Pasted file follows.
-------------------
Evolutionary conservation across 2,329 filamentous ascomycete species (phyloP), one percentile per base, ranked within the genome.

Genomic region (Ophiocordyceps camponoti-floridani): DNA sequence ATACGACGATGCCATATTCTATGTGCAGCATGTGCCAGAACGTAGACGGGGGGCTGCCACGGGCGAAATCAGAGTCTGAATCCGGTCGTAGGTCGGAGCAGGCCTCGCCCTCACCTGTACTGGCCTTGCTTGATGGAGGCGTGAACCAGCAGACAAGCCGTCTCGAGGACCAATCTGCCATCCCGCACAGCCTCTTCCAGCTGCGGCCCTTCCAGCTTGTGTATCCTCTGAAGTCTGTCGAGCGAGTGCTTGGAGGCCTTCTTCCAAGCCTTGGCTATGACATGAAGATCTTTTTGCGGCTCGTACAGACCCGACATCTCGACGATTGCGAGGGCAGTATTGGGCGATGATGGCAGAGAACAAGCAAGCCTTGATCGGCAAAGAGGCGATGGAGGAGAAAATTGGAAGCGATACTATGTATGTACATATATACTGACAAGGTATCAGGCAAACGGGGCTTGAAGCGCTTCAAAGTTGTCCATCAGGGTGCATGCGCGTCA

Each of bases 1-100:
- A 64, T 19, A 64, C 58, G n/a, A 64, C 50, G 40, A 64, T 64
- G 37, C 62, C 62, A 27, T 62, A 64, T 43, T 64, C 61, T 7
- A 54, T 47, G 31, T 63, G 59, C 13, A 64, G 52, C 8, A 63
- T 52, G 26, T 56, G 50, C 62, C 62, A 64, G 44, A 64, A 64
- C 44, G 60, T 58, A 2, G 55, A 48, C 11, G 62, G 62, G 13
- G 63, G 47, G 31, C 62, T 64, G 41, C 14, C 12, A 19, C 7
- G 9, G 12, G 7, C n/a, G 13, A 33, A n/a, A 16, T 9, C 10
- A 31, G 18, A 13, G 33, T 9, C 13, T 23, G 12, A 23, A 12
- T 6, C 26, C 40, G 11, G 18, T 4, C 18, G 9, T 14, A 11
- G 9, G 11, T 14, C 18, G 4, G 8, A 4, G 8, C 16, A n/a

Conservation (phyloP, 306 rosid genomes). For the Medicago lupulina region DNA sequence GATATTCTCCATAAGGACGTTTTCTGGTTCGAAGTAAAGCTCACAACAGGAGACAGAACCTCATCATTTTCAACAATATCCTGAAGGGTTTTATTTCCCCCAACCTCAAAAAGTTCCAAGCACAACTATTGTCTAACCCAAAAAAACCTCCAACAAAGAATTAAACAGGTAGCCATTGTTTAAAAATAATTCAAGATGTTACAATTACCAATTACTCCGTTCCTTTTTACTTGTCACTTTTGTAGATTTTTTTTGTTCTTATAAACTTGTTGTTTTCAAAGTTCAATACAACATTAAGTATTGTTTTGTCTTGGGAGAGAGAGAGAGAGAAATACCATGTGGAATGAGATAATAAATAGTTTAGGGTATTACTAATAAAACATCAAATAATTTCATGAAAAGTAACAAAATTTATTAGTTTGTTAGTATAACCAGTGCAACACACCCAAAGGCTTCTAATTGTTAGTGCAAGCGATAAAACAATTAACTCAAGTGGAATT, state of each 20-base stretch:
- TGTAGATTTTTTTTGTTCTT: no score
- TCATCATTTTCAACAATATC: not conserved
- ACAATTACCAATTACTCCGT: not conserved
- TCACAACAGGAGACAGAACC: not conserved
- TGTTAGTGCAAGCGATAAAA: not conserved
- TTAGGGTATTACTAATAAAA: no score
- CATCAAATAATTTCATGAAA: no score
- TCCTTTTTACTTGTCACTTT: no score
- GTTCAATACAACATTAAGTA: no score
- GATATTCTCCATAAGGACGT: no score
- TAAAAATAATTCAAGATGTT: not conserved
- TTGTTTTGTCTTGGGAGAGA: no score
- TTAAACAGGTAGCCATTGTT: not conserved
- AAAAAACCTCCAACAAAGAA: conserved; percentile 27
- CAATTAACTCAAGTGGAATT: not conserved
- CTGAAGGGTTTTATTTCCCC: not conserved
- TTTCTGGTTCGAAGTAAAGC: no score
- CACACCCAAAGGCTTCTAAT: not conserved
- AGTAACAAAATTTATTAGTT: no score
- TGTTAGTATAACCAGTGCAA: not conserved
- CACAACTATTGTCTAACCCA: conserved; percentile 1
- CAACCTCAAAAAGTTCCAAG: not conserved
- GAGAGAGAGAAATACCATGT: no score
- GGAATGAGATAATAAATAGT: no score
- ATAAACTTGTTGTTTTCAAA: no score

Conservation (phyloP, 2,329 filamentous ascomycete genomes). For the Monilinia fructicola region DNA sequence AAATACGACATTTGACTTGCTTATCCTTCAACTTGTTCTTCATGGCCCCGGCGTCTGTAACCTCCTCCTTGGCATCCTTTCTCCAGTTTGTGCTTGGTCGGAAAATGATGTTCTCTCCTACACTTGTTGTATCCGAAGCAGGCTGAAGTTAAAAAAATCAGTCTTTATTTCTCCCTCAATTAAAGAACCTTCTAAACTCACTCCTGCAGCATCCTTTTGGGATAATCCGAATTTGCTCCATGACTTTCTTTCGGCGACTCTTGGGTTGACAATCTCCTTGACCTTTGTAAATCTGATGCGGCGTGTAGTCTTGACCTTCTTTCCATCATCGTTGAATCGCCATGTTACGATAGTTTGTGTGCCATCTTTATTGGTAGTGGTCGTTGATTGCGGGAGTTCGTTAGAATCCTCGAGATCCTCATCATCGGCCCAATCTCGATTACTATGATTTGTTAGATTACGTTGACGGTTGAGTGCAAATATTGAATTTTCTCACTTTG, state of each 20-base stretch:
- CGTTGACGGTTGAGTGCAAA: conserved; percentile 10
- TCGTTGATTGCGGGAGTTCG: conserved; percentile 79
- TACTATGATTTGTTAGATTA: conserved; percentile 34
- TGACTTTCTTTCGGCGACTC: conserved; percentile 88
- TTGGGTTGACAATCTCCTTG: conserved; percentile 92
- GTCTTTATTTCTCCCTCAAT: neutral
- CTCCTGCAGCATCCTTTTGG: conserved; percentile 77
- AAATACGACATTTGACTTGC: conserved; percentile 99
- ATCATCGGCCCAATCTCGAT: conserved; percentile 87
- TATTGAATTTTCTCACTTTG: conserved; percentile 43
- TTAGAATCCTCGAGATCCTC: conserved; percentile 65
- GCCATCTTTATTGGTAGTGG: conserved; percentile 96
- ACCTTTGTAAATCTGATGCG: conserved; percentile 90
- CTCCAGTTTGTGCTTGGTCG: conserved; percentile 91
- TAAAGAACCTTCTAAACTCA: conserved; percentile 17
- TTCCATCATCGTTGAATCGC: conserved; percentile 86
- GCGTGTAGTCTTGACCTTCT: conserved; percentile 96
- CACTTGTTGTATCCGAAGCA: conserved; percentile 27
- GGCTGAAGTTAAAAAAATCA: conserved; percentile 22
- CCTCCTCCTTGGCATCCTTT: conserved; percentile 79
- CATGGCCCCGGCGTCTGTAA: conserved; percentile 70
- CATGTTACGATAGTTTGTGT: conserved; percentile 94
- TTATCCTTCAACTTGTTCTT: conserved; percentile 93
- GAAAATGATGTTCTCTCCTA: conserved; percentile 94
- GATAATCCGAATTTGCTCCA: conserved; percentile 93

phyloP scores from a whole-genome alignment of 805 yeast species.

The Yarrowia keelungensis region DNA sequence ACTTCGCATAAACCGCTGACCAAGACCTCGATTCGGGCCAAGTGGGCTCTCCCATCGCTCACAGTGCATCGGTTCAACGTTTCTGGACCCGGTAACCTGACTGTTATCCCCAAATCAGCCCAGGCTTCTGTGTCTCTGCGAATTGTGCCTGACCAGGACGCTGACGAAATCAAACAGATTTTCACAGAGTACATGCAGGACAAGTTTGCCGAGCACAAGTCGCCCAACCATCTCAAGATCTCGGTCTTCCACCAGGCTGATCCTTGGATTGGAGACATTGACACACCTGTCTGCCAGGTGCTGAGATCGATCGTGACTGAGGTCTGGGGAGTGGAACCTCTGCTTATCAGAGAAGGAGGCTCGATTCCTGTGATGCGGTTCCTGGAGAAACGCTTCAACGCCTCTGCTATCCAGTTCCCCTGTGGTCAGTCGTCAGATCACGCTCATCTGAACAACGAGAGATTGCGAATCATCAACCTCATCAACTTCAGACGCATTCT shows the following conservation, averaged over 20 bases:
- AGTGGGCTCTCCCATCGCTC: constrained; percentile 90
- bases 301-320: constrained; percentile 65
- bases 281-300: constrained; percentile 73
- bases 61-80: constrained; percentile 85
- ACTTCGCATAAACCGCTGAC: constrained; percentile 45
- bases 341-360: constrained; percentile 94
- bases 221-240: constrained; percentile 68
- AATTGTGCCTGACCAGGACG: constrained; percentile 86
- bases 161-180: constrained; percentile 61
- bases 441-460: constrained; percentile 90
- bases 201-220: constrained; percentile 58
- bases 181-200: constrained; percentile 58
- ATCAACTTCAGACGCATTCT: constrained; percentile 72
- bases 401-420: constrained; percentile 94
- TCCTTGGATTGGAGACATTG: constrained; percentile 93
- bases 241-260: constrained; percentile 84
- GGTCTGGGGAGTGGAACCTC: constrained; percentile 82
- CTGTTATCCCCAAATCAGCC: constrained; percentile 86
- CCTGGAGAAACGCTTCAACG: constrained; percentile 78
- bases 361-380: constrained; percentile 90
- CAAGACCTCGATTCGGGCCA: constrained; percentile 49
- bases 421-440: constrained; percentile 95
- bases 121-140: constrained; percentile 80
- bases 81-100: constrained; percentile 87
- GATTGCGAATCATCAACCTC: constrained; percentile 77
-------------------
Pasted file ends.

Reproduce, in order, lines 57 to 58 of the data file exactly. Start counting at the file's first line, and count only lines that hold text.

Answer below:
- GCGTGTAGTCTTGACCTTCT: conserved; percentile 96
- CACTTGTTGTATCCGAAGCA: conserved; percentile 27